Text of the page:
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How Do I Discuss Work-Life Balance? Ask the Expert

"I'm not sure my firm means what it says when it talks about work-life balance. Is there a way to speak with my boss about it, without raising red flags in his eyes?"

Before you discuss the issue with your boss, you need to do your homework. You must become informed, not only with your organization's policies on work-life balance, but the policies of your competitors. After you've done your research, you'll be in a better position to discuss and negotiate potential adjustments and changes.

Your first step should be to identify your personal issues and needs and determine what work/life benefits would help you. Are you seeking flexibility in how, when or where you work, such as working from home or job sharing? Or, are you hoping for convenience, such as on-site daycare, a fitness center or concierge services?

The next step is to determine whether your organization has formal work-life balance policies, programs or resources. Check your employee handbook, employee policies and procedures manual or speak directly with the Human Resources department. Your organization's Internet and Intranet sites may also include benefit information.

Once you've determined your firm's policies, it's time to scope out the competition. Check out their Internet sites, call their HR departments or research online. Using a search engine, enter "work-life balance," a space, a plus (+) sign, a space, and "Wall Street firms." Or, enter "work-life balance," a plus (+) sign and "finance industry."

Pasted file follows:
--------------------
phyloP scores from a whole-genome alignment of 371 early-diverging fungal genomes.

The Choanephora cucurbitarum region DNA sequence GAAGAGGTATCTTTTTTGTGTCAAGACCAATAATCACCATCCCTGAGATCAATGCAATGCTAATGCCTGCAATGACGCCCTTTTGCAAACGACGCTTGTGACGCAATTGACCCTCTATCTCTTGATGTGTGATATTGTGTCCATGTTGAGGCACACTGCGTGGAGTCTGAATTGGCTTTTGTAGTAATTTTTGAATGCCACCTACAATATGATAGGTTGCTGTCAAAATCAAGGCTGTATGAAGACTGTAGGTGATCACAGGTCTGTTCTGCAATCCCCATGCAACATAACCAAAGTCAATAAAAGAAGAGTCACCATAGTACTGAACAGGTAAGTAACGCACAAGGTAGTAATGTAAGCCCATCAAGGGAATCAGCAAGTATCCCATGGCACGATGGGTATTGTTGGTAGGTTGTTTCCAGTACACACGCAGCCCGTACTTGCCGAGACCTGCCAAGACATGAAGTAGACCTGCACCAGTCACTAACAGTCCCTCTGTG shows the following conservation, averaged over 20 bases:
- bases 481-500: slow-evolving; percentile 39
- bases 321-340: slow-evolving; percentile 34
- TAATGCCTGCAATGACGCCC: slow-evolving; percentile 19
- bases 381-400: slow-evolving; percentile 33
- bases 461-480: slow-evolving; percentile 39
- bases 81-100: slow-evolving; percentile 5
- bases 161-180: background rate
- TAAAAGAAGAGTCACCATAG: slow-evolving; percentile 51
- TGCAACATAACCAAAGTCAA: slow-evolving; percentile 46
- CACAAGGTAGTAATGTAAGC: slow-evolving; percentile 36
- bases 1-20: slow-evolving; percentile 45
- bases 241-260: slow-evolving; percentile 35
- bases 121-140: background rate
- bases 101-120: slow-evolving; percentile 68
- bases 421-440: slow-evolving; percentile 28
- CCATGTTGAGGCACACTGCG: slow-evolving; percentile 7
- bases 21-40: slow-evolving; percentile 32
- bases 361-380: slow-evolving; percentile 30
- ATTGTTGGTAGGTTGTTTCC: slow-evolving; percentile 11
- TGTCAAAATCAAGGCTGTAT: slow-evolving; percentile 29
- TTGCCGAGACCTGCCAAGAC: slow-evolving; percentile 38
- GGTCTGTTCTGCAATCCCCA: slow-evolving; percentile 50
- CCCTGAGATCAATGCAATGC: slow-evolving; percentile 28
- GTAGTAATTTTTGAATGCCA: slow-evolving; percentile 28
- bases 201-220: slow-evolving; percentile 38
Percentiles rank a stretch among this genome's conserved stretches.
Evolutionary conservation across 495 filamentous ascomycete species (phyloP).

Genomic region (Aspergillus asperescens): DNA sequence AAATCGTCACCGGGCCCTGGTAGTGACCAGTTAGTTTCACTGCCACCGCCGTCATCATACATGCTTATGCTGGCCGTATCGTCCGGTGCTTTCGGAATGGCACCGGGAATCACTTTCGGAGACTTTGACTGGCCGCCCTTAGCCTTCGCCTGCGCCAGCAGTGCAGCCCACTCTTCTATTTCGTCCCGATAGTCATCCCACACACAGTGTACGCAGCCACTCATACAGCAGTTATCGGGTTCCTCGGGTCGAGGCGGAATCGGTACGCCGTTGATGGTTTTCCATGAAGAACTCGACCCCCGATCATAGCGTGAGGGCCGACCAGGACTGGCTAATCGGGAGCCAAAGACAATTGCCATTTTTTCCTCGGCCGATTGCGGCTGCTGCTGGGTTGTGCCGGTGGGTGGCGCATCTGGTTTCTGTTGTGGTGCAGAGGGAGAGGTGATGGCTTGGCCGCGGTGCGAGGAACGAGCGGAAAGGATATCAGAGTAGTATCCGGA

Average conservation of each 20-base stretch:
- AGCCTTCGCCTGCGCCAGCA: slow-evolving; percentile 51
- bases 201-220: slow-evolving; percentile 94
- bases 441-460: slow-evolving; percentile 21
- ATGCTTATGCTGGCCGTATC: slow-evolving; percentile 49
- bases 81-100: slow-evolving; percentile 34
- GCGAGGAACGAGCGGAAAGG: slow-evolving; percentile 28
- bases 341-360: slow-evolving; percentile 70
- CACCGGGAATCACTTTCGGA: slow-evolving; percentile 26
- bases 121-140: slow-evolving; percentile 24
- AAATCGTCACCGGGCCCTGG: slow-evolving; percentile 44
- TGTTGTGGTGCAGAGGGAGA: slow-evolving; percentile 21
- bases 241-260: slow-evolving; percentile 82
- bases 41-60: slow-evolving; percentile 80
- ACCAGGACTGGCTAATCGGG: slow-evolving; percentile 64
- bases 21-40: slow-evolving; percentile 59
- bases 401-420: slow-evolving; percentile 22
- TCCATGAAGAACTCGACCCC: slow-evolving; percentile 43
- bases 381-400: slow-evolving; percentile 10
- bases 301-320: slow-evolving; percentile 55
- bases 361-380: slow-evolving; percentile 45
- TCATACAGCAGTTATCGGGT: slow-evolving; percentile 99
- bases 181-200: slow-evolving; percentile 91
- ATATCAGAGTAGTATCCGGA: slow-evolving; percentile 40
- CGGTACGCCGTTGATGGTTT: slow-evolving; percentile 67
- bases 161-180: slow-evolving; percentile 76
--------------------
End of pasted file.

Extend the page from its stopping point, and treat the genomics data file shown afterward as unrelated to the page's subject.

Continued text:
After all of this, you should have the information you need to create a personal plan. First, decide what changes you'd like to make that will help you achieve better balance. Then, be prepared to share what your organization already has in place, what other organizations are doing to foster better balance and what the experts and studies say are the positive outcomes for organizations who adopt work/life balance policies. If you can demonstrate to your manager how your organization will benefit, you'll have their ear.

Robbie Miller Kaplan, a nationally-recognized expert on career communications, is the author of "How to Say It In Your Job Search" and "How to Say It When You Don't Know What to Say: The Right Words for Difficult Times," published by Prentice Hall Press.

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AUTHORAnonymous Insider Comment
  • Ha
    Hany
    8 April 2007

    I am applying for a new job. What should be the answer to a question such as "how much do ?you expect?" or "what is your current remuneration package?" I do not want to provide any ?information about my expectations in order not to loose the bargaining advantage i.e. I might ?quote a figure which is less that they have in mind for the job.?

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